This support will be crucial to Rouhani's ability to push back against hardliners, who, frustrated by their relative inability to sabotage Iran's nuclear diplomacy, want to do their best to keep the president's hands off domestic reforms. For now, the Supreme Leader has made it clear he backs Rouhani's nuclear negotiations, and that cover has largely protected the process in Geneva, and now Vienna, from being shredded by hardline news websites and influential hardliners throughout the establishment. And unlike former president Mohammad Khatami, whose moderation efforts stumbled both on the international stage and domestically, this media shutdown doesn't reflect a lack of support by the Supreme Leader, merely a reminder that the ayatollah's backing is limited to diplomacy at present.
Reformists close to the president and his foreign minister, Mohammad Javad Zarif, say that administration must secure a permanent nuclear deal first, and that this success will create the room they need to deliver on citizens' rights. They insist that Rouhani is a moderate at heart, but that the realpolitik of Iran's Islamic system demands that he move slowly, cultivating influential hardliners by giving them incentives to back his policies, and initially making the nuclear issue and economic reform his top priority, leaving the thornier task of domestic opening for later.
But with Aseman's closure, a more worrisome prospect is emerging: that not only will there be little progress when it comes to free expression and the independent media, but that when it comes to media, it might as well as be Mahmoud Ahmadinejad sitting in the presidential palace.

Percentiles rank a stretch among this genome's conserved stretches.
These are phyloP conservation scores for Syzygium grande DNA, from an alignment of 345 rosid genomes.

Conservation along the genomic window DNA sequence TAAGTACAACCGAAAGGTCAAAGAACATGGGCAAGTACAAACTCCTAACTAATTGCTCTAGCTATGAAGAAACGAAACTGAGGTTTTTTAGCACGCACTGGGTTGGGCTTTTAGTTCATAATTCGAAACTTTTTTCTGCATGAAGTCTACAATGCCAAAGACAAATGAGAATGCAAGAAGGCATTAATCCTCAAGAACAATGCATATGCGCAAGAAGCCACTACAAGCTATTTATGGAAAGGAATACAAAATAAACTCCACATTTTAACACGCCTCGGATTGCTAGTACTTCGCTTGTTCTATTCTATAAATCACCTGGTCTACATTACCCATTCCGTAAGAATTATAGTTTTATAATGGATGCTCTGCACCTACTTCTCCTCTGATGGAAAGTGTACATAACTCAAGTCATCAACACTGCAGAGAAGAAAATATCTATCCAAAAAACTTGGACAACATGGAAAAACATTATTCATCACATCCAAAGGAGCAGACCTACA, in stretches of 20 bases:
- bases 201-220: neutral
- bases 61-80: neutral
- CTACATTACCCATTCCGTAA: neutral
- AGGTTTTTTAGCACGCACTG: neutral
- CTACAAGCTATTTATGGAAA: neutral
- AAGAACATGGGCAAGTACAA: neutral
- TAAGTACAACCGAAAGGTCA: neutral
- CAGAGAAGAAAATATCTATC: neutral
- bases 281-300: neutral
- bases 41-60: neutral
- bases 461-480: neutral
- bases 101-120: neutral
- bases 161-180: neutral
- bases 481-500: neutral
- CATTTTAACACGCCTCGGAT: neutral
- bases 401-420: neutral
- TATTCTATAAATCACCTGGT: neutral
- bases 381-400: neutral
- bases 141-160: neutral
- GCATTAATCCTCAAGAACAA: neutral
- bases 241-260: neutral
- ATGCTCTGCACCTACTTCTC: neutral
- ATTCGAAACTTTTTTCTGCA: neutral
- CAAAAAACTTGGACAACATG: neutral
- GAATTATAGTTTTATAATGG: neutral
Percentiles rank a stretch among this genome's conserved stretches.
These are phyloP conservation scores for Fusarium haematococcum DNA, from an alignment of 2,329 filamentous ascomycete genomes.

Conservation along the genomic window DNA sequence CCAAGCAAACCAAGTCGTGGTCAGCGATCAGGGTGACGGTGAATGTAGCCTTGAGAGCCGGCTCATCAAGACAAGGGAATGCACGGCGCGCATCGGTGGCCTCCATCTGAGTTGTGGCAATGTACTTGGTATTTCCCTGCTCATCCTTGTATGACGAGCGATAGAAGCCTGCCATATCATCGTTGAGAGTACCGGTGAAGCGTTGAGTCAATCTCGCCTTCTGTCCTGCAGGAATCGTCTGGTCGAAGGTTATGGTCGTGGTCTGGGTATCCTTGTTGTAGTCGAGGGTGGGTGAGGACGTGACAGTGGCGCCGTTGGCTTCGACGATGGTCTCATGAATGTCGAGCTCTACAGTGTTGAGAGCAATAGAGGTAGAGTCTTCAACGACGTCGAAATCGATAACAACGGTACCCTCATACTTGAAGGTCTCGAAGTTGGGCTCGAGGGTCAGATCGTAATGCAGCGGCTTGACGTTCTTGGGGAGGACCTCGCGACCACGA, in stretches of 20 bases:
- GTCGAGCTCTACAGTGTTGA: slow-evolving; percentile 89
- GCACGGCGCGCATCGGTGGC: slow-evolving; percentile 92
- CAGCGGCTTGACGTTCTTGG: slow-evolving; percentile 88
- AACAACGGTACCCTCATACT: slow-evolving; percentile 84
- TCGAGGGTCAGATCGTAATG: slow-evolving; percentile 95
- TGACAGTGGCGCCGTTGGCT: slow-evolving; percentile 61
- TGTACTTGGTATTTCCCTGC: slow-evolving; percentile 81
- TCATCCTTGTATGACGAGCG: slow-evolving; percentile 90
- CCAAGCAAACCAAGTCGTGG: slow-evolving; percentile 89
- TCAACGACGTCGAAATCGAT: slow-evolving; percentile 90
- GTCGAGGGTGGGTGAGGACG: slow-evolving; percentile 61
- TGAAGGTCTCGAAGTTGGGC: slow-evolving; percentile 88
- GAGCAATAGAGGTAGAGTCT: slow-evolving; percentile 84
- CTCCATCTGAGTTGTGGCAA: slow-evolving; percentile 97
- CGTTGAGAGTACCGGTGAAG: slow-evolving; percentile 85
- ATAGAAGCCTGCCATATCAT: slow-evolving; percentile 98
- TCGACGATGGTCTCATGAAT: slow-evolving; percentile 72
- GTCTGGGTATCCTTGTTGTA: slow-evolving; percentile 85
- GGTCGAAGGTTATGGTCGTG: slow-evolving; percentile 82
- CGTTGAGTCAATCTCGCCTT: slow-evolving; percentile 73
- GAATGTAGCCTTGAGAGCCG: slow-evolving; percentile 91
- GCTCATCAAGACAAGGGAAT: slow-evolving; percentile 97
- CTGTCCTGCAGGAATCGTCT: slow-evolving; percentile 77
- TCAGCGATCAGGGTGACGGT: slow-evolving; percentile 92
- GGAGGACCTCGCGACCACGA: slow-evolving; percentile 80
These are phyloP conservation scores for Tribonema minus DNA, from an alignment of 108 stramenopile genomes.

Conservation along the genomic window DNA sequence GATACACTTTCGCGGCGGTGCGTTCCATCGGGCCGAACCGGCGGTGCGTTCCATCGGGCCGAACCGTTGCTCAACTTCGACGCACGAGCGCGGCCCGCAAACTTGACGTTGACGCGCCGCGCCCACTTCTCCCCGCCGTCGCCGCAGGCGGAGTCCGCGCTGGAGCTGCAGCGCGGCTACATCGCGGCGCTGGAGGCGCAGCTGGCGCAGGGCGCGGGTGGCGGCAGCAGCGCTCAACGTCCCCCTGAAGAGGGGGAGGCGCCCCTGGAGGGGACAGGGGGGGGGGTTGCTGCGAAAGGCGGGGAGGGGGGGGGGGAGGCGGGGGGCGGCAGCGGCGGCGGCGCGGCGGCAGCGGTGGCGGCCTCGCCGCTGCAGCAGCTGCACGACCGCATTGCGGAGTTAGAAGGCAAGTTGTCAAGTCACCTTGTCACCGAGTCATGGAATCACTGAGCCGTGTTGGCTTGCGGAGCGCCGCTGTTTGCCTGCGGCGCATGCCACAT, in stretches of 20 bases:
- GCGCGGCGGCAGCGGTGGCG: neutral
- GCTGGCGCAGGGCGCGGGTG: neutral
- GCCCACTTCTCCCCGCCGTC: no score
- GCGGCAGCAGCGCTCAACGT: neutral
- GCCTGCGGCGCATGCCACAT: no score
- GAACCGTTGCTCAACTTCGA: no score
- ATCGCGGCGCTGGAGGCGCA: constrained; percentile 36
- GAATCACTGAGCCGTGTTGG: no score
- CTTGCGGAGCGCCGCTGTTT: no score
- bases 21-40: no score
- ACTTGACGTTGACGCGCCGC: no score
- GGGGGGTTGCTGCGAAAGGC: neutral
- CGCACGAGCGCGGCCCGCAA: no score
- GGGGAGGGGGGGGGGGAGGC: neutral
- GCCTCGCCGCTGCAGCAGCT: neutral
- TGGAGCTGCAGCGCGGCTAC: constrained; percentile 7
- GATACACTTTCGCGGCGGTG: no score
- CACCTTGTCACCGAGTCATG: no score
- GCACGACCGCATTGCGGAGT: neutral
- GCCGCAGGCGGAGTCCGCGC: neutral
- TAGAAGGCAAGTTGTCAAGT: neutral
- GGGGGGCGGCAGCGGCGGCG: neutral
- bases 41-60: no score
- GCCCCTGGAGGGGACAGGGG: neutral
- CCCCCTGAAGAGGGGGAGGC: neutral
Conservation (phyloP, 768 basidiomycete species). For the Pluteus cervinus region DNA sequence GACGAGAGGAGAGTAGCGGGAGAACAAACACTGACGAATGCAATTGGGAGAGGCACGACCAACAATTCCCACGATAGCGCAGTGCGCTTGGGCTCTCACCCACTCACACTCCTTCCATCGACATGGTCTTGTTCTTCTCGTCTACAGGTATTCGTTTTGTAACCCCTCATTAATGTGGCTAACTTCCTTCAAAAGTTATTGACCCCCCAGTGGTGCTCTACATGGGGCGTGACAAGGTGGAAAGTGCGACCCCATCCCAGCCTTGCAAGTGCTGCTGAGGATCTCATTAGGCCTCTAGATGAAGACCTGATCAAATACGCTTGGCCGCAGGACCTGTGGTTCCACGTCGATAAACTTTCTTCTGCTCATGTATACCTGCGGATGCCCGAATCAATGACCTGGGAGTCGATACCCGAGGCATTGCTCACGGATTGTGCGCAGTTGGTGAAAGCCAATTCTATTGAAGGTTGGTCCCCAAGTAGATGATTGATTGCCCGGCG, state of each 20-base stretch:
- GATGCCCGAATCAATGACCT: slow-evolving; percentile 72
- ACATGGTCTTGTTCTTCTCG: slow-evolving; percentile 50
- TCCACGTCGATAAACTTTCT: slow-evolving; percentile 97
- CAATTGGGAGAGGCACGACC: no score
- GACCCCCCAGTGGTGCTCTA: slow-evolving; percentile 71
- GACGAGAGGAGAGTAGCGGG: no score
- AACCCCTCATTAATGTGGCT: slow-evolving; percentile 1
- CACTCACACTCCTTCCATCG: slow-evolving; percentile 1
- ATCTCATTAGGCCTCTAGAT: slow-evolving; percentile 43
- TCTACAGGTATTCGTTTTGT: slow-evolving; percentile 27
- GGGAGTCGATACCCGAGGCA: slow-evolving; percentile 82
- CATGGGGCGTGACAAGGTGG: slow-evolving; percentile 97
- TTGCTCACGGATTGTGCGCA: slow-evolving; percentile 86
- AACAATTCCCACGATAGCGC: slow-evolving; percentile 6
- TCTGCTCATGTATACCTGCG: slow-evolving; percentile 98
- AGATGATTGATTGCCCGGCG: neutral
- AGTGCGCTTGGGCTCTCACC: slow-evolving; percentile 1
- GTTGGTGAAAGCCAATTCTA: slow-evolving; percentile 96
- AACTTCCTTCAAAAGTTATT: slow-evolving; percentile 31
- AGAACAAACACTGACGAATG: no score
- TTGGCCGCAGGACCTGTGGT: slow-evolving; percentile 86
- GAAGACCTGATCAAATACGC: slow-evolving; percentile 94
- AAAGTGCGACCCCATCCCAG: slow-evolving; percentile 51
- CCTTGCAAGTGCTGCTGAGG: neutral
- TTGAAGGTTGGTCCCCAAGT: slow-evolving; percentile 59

After all, the tremendous growth of hardline news websites under Ahmadinejad now seems to be taking full effect, these sites led the charge against Aseman, and reported news of the editor's detention. A decade ago, during the worst days of former president Khatami's fractured and failed presidency, hardline sites were far more limited in scope and presence. Today, the hardline cyberactivists and news sites that emerged under Ahmadinejad are a cultural force in their own right, strident and ready to keep on biting Rouhani, and ensuring that publications run by his allies cannot vie for the public's attention.
But ultimately this news might be overshadowed inside Iran by positive reports from the nuclear talks in Vienna, and Britain's announcement that it will upgrade ties with Iran. This is all welcome news to Iranians who patiently wait for Rouhani to suspend the country's economic death spiral. But alongside this diplomatic progress, there are also deep and broad expectations that the country's newspapers would become readable again. While the judiciary may permit Aseman to resume publication at some point, its abrupt closure so early in its life as a new publication is foreboding, a signal that Rouhani's Iran, when it comes to the media, is not such a different place.
Azadeh Moaveni is a former Middle East correspondent for Time magazine, and the author of Lipstick Jihad and Honeymoon in Tehran. She reported from across the region for over a decade, and has covered Iran since 1999.